Tagged With jawbone

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Jawbone is no more, with the fitness tracker and bluetooth speaker company CEO liquidating the business' assets, and moving on to the medical software and hardware industry.

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Keeping track of your steps or your heart rate might seem like a small thing, but it can contribute a lot to your overall health. One of the simplest ways to track your fitness -- whether it's just by measuring the number of steps you take in a day, or whether it's monitoring your heart rate regularly, or whether it's tracking the distance and time and even the route of your runs or exercise bike journeys -- is to buy a smart fitness tracker, one that syncs with your smartphone or tablet. These are the five best wireless trackers we've tested as of November 6, 2015.

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The UP3 was supposed to be so much better. It was supposed to be fashion-forward. It was supposed to be waterproof. It was supposed to be more intelligent than any other fitness tracker. It isn't. I spent the last couple weeks trying to like this band, and I just can't do it.

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There are dozens of different fitness trackers on electronics store shelves these days, and they all measure movement and energy expenditure and fitness in wildly different ways. But it turns out that no one tracker is more competent than another in actually accurately tracking your steps, even though the aggregate day-to-day data is what matters.

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Like many of you, I work in front of a computer. They're powerful devices, but they also suck your will to live and trick you into never, ever getting up and going outside. Reasons like that are why fitness trackers were invented.

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Fitness trackers are great, if you buy into that sort of 'quantified self' thing. Having easily understandable data on your daily activity helps you measure one day against the next, pat yourself on the back when you hit your goals and work out when you have to get outside and actually move. The UP Move is the cheapest way to get yourself into Jawbone's now-excellent app and its associated ecosystem.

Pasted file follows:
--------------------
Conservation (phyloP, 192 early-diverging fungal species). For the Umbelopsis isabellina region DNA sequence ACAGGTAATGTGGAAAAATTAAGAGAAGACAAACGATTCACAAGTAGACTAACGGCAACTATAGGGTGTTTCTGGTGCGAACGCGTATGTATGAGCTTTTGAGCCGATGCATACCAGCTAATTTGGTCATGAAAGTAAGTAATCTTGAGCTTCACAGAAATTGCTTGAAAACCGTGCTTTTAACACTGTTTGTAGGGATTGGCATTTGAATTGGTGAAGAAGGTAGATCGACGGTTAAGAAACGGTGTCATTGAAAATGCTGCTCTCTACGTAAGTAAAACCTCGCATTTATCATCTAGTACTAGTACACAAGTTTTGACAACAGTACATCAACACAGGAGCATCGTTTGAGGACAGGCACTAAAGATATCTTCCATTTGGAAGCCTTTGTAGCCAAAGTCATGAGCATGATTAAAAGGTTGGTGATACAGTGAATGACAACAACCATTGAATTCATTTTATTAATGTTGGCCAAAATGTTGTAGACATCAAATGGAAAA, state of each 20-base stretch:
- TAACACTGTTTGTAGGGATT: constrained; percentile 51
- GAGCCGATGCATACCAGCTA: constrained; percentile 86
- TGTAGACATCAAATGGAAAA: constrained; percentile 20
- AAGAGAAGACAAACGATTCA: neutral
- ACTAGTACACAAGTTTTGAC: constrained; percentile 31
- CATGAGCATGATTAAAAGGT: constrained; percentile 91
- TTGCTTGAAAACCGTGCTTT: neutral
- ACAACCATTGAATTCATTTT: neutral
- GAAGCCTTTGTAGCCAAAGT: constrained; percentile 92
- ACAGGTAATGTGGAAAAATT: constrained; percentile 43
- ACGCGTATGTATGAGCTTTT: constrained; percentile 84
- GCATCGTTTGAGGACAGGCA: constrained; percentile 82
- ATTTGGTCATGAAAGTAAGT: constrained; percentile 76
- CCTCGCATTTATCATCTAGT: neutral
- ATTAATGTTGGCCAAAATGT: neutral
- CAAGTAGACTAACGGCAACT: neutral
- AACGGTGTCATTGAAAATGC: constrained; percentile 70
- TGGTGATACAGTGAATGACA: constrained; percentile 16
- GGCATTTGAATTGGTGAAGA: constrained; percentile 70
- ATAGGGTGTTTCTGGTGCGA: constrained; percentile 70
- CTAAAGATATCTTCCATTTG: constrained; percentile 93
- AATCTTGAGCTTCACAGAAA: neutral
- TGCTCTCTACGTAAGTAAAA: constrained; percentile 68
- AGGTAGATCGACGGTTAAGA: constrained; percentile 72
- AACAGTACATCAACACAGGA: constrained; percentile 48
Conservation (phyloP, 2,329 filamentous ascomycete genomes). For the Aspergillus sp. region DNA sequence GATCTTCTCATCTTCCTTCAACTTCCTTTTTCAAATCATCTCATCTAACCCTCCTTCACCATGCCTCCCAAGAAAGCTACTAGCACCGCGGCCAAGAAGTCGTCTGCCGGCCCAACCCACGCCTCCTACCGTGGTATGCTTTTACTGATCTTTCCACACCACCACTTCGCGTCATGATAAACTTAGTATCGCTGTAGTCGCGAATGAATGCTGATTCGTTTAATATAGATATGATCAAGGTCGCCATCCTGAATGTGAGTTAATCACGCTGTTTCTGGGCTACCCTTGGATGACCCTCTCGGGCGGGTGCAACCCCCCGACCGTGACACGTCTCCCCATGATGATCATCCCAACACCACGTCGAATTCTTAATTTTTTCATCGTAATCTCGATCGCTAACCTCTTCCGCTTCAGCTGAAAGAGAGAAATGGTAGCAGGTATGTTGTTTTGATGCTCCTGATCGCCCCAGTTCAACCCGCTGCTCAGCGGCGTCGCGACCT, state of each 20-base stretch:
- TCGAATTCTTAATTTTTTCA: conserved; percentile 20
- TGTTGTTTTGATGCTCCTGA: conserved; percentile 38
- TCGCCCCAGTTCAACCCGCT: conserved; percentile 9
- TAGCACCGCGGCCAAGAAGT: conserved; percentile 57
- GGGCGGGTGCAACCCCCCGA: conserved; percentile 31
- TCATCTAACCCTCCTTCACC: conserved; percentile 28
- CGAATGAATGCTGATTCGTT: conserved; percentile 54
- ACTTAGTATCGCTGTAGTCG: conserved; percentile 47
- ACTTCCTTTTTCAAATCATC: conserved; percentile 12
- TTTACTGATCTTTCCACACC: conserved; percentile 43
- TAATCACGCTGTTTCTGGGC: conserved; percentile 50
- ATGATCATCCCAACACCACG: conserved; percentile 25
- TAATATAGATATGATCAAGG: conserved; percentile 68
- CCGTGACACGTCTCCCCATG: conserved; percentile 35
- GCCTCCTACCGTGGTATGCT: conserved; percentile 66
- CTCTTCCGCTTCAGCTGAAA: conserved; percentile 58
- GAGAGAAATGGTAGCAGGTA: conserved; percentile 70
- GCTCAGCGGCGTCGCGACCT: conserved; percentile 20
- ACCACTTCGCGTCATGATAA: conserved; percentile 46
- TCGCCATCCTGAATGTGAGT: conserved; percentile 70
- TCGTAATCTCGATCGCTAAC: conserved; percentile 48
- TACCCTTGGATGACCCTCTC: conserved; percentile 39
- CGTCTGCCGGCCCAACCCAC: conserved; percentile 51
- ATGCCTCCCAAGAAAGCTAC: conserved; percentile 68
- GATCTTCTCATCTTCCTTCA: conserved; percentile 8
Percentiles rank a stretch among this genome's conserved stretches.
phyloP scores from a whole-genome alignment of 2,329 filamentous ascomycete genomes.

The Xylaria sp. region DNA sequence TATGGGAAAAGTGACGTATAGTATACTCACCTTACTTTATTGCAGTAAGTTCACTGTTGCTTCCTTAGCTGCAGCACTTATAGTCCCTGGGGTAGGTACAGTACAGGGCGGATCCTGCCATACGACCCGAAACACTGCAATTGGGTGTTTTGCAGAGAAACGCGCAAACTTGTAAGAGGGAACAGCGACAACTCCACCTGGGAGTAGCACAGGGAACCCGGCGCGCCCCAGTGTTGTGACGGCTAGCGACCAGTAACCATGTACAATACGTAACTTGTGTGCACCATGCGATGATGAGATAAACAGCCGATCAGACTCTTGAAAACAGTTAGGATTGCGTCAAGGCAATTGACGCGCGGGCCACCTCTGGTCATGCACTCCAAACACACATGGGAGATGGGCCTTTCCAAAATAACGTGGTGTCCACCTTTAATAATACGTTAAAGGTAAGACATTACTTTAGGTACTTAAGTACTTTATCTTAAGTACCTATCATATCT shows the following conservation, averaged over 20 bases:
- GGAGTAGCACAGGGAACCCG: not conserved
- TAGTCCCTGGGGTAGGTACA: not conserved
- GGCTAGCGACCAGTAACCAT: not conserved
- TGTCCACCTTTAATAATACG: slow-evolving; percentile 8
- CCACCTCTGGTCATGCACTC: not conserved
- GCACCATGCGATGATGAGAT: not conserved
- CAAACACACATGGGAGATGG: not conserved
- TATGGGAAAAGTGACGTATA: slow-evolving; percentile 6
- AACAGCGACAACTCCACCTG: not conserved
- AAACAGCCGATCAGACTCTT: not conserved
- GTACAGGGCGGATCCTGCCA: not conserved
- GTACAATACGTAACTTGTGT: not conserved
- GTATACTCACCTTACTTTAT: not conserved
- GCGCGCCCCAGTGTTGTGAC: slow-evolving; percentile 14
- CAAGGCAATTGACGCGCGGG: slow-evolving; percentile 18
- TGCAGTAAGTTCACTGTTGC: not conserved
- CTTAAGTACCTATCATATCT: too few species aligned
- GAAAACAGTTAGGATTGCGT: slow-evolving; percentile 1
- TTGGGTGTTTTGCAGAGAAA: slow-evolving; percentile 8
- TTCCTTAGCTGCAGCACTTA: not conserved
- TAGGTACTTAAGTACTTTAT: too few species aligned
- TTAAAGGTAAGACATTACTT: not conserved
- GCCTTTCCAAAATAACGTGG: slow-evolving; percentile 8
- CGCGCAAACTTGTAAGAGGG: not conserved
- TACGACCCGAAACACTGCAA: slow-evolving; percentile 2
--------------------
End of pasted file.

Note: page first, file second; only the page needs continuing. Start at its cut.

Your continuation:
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Let's not split hairs: fitness trackers can be pretty expensive. You're looking at anywhere between $100-$200 for a decent fitness tracking band for your wrist or to clip onto your pants, for example. So, in a bid to lower the cost of entry into the fitness tracking space, Jawbone has decided to create a cute little fitness pendant called the Up Move for just $69.

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Over the past few years, fitness bands have come to completely dominate the "wearable computing" market. Unlike smart watches, which don't really seem to know what they're for, fitness bands have been honed to a singular purpose: improving the wearer's health. There are currently scores of different fitness bands on the market, ranging from trendy pedometers to complete life coaches on-a-wrist. We take a look at some of the most popular options on the market.

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Jawbone may now be best known for its UP wireless activity trackers and its Jambox speakers, but before anything else the San Francisco company was a force in the world of Bluetooth headsets. The new ERA is Jawbone's (mostly) triumphant return to the ears of busy businessmen worldwide.